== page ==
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Dr. Burchsted and Student Researchers Study Rivers after Dams are Removed

Environmental Studies student Andy Marion using underwater photography to monitor impounded sediment prior to removal of the Millie Turner Dam
Environmental Studies student Andy Marion using underwater photography to monitor impounded sediment prior to removal of the Millie Turner Dam

Lately, there’s been pressure from environmental groups to remove some of the old mill dams that are common in many New England towns. Basically, the feeling is that the dams alter the river’s habitat and create barriers to several important species of fish (salmon, smelt, shad, striped bass, sturgeon, and eels, for example) that must travel up and down the rivers to and from the ocean to spawn.

But when a group decides to remove one of these old dams, what do they do with the sediment that has built up behind it over the past couple of hundred years? Conventional wisdom has held that allowing that sediment to flow downstream would create an ecological disaster, burying and wreaking havoc on the organisms and habitat below, so it must be dredged out before the dam can be breached. However, some scientists suggest that these sediments can play an important role in restoration. Keene State’s Assistant Professor of Environmental Studies Denise Burchsted, whose area of expertise focuses on natural and man-made barriers in waterways, has been involved in a couple of dam removal projects south of the border in Massachusetts where the sediment was allowed to wash downstream.

What happened? In the Millie Turner Dam on the Nissitissit River in Pepperell, Massachusetts, there was the fear that taking out the dam would change the water level and the released sediment would harm an endangered freshwater mussel much farther downstream. However, the Massachusetts Division of Ecological Restoration (MA DER), made the decision to remove the dam and let the sediment flow, supported by input from the endangered species and fisheries experts with the Massachusetts Division of Fisheries & Wildlife and with the experts in dam safety at the Office of Dam Safety, among others. They decided on that route because the Nissitissit is very productive for fish, including the fish that probably help maintain the endangered mussels, and the dam was a barrier to their movement.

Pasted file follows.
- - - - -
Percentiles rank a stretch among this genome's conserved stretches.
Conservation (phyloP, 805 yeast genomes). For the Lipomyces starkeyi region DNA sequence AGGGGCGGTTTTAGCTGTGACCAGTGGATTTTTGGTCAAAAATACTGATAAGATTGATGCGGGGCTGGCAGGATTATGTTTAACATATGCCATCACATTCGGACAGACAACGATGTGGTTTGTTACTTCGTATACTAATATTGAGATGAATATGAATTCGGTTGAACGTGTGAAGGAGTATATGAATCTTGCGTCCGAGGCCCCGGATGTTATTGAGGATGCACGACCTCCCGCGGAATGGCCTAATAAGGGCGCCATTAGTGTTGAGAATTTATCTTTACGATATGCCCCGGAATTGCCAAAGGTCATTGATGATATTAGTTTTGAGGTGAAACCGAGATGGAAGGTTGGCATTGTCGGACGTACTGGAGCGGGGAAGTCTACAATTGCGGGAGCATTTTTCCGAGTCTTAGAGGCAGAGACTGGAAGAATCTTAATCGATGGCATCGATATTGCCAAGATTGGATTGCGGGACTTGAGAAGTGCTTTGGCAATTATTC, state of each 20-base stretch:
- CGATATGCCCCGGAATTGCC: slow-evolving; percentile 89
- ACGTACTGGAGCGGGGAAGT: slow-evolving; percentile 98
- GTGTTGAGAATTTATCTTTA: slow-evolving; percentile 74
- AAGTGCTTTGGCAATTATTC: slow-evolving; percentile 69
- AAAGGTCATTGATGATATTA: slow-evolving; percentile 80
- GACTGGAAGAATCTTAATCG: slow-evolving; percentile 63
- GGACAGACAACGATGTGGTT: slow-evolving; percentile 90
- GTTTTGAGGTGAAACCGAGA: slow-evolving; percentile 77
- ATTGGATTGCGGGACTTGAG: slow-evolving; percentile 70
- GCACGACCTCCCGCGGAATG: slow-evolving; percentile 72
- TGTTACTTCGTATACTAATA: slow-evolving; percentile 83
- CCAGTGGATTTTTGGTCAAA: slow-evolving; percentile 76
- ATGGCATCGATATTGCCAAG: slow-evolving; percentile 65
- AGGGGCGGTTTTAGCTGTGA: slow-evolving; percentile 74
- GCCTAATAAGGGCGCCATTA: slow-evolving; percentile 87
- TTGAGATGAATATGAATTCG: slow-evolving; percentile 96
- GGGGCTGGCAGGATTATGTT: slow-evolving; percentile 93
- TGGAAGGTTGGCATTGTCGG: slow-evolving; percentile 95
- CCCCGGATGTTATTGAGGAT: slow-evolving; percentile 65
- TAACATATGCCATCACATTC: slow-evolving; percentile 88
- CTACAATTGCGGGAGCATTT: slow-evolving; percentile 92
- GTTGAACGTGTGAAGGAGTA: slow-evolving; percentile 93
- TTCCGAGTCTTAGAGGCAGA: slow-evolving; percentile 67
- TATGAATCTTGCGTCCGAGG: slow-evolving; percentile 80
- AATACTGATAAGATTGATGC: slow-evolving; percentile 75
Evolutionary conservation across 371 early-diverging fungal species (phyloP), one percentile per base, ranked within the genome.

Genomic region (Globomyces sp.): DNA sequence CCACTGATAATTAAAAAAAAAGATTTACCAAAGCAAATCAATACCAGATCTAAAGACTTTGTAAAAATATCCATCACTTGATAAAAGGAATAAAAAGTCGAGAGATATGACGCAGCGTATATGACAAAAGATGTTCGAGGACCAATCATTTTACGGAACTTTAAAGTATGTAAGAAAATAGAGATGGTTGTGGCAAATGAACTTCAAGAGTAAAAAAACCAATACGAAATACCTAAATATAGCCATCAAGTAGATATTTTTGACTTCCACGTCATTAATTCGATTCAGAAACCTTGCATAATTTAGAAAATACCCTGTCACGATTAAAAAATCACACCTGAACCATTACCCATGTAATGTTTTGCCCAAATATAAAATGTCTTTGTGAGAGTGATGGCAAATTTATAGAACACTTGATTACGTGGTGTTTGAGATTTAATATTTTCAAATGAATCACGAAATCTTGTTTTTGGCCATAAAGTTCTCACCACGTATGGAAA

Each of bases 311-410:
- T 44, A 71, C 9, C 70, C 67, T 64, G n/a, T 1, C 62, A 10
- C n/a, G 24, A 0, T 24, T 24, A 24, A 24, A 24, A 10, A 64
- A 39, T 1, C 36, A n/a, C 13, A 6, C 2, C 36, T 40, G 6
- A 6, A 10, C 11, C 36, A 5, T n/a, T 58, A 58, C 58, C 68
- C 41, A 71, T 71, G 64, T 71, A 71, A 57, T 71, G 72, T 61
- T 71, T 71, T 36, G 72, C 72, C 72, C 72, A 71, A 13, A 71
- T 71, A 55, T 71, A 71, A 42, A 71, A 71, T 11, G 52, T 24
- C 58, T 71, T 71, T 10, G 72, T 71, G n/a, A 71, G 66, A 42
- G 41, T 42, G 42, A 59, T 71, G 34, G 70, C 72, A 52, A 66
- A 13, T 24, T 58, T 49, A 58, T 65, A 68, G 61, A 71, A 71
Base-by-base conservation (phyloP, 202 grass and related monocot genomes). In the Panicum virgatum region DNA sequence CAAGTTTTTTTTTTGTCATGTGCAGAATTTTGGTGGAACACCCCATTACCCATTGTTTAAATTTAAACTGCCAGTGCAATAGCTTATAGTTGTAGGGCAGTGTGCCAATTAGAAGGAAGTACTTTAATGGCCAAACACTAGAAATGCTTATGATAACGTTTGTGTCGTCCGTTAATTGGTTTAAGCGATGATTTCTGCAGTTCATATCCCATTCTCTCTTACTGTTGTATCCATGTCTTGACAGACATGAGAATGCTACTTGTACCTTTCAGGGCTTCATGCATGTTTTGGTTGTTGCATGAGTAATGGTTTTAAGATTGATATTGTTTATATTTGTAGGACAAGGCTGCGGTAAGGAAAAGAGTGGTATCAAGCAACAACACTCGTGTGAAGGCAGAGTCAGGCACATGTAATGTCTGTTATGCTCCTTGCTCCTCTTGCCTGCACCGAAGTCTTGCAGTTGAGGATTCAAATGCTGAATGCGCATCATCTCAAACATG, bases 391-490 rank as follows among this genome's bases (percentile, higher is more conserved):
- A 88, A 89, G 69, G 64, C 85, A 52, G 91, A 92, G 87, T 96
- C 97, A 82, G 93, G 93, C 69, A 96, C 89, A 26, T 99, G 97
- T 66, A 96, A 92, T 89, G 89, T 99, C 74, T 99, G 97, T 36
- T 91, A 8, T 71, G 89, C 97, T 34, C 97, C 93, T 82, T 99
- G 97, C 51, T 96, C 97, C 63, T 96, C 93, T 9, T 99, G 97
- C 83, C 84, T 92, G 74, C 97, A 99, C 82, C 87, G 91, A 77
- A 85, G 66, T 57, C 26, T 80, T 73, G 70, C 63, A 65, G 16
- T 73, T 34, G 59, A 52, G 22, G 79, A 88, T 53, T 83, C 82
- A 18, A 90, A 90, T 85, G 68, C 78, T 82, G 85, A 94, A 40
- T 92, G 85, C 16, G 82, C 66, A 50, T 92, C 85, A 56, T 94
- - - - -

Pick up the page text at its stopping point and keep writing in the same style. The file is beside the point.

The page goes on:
Sedimental Journey

Because the sediment had been impounded for years, the stream bed for a mile downstream was impacted, and was often hard rock, a very unproductive environment for fish and other aquatic creatures, including the endangered mussel, to build nests and live. So Peter Hazelton with Mass Division of Fisheries & Wildlife, assisted by a team of volunteers relocated as many of the endangered mussels as they could find before the dam was taken out, and the sediment was allowed to move downstream in hopes of restoring the stream bed. Helped by funding from the Squan-a-Tissit and the Boston chapters of Trout Unlimited, some of Dr. Burchsted’s students – primarily Andy Marion, with some assistance from Joshua Dallesander, Charlie Stoll, and Hannah Beauchesne – were able to conduct research on the process.

Begin pull-quote…DER had tested the sediments for contamination and found them to be clean. It is common for impounded sediments to be contaminated, and releasing those is also a water quality issue. Needless to say, it’s a complex process to take out a dam. …end pull-quote
– Dr. Burchsted

The students measured the sediment before the dam came out and are now conducting research on the downstream bed after the dam is gone. “So far, we’re finding that the sediment is moving very slowly, much more slowly than expected, and it has only started to show up downstream of the dam,” Dr. Burchsted explained. “It might take a year or so to really have a sense of the final impact.”

The research opportunity has been invaluable for Marion, an environmental studies major with a minor in women’s and gender studies. “I’ve been working with Dr. Burchsted since my first semester at Keene in fall 2014 and have been focusing mainly on this project, and I’ve learned so much from working with her, including developing my skills in field study, data management, communicating professionally about my work, and public speaking,” Marion said. “The broad collection of organizational and communication skills are probably the most important thing that I have gained from this experience, and those are vital to becoming a professional in any field. I also was trusted to supervise fellow students in the field, which gave me a great deal of leadership experience.”

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